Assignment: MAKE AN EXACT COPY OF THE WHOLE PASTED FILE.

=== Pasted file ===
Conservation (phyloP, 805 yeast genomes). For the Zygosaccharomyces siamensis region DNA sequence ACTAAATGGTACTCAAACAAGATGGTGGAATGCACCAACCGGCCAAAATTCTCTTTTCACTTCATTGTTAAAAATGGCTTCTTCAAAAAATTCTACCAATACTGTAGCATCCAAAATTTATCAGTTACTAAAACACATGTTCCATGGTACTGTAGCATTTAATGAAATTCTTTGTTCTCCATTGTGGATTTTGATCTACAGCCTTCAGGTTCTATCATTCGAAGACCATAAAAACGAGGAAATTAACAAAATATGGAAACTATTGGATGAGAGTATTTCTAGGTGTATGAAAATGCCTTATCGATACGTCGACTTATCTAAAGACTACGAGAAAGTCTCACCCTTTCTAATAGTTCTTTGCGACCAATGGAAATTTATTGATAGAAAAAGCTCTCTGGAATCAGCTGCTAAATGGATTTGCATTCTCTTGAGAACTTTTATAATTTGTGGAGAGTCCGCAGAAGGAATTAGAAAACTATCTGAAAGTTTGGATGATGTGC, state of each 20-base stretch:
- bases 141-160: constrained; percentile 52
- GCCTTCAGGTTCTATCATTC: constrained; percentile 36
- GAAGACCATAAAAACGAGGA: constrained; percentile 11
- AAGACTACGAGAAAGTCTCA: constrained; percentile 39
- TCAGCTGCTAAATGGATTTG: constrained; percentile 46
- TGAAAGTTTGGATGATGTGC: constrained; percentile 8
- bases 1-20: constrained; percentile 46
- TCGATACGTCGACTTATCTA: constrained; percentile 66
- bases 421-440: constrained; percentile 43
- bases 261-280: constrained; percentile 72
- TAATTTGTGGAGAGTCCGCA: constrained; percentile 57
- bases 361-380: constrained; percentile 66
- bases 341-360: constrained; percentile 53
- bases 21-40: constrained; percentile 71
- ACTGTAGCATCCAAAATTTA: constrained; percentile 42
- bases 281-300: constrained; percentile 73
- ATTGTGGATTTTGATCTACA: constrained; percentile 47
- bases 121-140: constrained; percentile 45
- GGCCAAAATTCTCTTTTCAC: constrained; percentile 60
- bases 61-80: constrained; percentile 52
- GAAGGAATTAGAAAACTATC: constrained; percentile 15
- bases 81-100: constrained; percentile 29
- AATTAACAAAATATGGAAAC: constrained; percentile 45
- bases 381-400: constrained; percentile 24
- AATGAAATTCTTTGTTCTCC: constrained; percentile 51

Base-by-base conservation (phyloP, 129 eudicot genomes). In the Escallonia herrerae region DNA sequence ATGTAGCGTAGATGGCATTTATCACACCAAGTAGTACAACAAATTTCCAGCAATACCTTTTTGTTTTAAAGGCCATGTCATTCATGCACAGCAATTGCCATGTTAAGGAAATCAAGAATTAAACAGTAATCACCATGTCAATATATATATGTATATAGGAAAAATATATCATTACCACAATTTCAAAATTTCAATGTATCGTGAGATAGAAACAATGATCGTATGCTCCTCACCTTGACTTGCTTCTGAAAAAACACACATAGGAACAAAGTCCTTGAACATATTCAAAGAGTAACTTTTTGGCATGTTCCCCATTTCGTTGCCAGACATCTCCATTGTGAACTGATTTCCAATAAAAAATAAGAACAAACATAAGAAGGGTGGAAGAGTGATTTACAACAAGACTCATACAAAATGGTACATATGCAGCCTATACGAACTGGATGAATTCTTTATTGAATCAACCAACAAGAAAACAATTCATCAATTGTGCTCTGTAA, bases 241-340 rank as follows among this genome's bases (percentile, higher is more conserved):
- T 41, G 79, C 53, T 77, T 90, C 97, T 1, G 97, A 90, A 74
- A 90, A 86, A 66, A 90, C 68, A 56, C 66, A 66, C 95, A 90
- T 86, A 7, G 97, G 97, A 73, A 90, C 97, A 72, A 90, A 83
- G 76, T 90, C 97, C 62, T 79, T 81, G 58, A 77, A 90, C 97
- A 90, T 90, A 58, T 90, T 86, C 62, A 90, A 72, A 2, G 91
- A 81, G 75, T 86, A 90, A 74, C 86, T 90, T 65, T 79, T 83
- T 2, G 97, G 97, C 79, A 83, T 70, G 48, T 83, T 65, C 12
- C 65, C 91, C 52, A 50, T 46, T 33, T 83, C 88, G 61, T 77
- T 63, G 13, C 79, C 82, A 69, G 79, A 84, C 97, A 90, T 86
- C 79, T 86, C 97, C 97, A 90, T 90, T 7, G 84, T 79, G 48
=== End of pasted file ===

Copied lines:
Conservation (phyloP, 805 yeast genomes). For the Zygosaccharomyces siamensis region DNA sequence ACTAAATGGTACTCAAACAAGATGGTGGAATGCACCAACCGGCCAAAATTCTCTTTTCACTTCATTGTTAAAAATGGCTTCTTCAAAAAATTCTACCAATACTGTAGCATCCAAAATTTATCAGTTACTAAAACACATGTTCCATGGTACTGTAGCATTTAATGAAATTCTTTGTTCTCCATTGTGGATTTTGATCTACAGCCTTCAGGTTCTATCATTCGAAGACCATAAAAACGAGGAAATTAACAAAATATGGAAACTATTGGATGAGAGTATTTCTAGGTGTATGAAAATGCCTTATCGATACGTCGACTTATCTAAAGACTACGAGAAAGTCTCACCCTTTCTAATAGTTCTTTGCGACCAATGGAAATTTATTGATAGAAAAAGCTCTCTGGAATCAGCTGCTAAATGGATTTGCATTCTCTTGAGAACTTTTATAATTTGTGGAGAGTCCGCAGAAGGAATTAGAAAACTATCTGAAAGTTTGGATGATGTGC, state of each 20-base stretch:
- bases 141-160: constrained; percentile 52
- GCCTTCAGGTTCTATCATTC: constrained; percentile 36
- GAAGACCATAAAAACGAGGA: constrained; percentile 11
- AAGACTACGAGAAAGTCTCA: constrained; percentile 39
- TCAGCTGCTAAATGGATTTG: constrained; percentile 46
- TGAAAGTTTGGATGATGTGC: constrained; percentile 8
- bases 1-20: constrained; percentile 46
- TCGATACGTCGACTTATCTA: constrained; percentile 66
- bases 421-440: constrained; percentile 43
- bases 261-280: constrained; percentile 72
- TAATTTGTGGAGAGTCCGCA: constrained; percentile 57
- bases 361-380: constrained; percentile 66
- bases 341-360: constrained; percentile 53
- bases 21-40: constrained; percentile 71
- ACTGTAGCATCCAAAATTTA: constrained; percentile 42
- bases 281-300: constrained; percentile 73
- ATTGTGGATTTTGATCTACA: constrained; percentile 47
- bases 121-140: constrained; percentile 45
- GGCCAAAATTCTCTTTTCAC: constrained; percentile 60
- bases 61-80: constrained; percentile 52
- GAAGGAATTAGAAAACTATC: constrained; percentile 15
- bases 81-100: constrained; percentile 29
- AATTAACAAAATATGGAAAC: constrained; percentile 45
- bases 381-400: constrained; percentile 24
- AATGAAATTCTTTGTTCTCC: constrained; percentile 51

Base-by-base conservation (phyloP, 129 eudicot genomes). In the Escallonia herrerae region DNA sequence ATGTAGCGTAGATGGCATTTATCACACCAAGTAGTACAACAAATTTCCAGCAATACCTTTTTGTTTTAAAGGCCATGTCATTCATGCACAGCAATTGCCATGTTAAGGAAATCAAGAATTAAACAGTAATCACCATGTCAATATATATATGTATATAGGAAAAATATATCATTACCACAATTTCAAAATTTCAATGTATCGTGAGATAGAAACAATGATCGTATGCTCCTCACCTTGACTTGCTTCTGAAAAAACACACATAGGAACAAAGTCCTTGAACATATTCAAAGAGTAACTTTTTGGCATGTTCCCCATTTCGTTGCCAGACATCTCCATTGTGAACTGATTTCCAATAAAAAATAAGAACAAACATAAGAAGGGTGGAAGAGTGATTTACAACAAGACTCATACAAAATGGTACATATGCAGCCTATACGAACTGGATGAATTCTTTATTGAATCAACCAACAAGAAAACAATTCATCAATTGTGCTCTGTAA, bases 241-340 rank as follows among this genome's bases (percentile, higher is more conserved):
- T 41, G 79, C 53, T 77, T 90, C 97, T 1, G 97, A 90, A 74
- A 90, A 86, A 66, A 90, C 68, A 56, C 66, A 66, C 95, A 90
- T 86, A 7, G 97, G 97, A 73, A 90, C 97, A 72, A 90, A 83
- G 76, T 90, C 97, C 62, T 79, T 81, G 58, A 77, A 90, C 97
- A 90, T 90, A 58, T 90, T 86, C 62, A 90, A 72, A 2, G 91
- A 81, G 75, T 86, A 90, A 74, C 86, T 90, T 65, T 79, T 83
- T 2, G 97, G 97, C 79, A 83, T 70, G 48, T 83, T 65, C 12
- C 65, C 91, C 52, A 50, T 46, T 33, T 83, C 88, G 61, T 77
- T 63, G 13, C 79, C 82, A 69, G 79, A 84, C 97, A 90, T 86
- C 79, T 86, C 97, C 97, A 90, T 90, T 7, G 84, T 79, G 48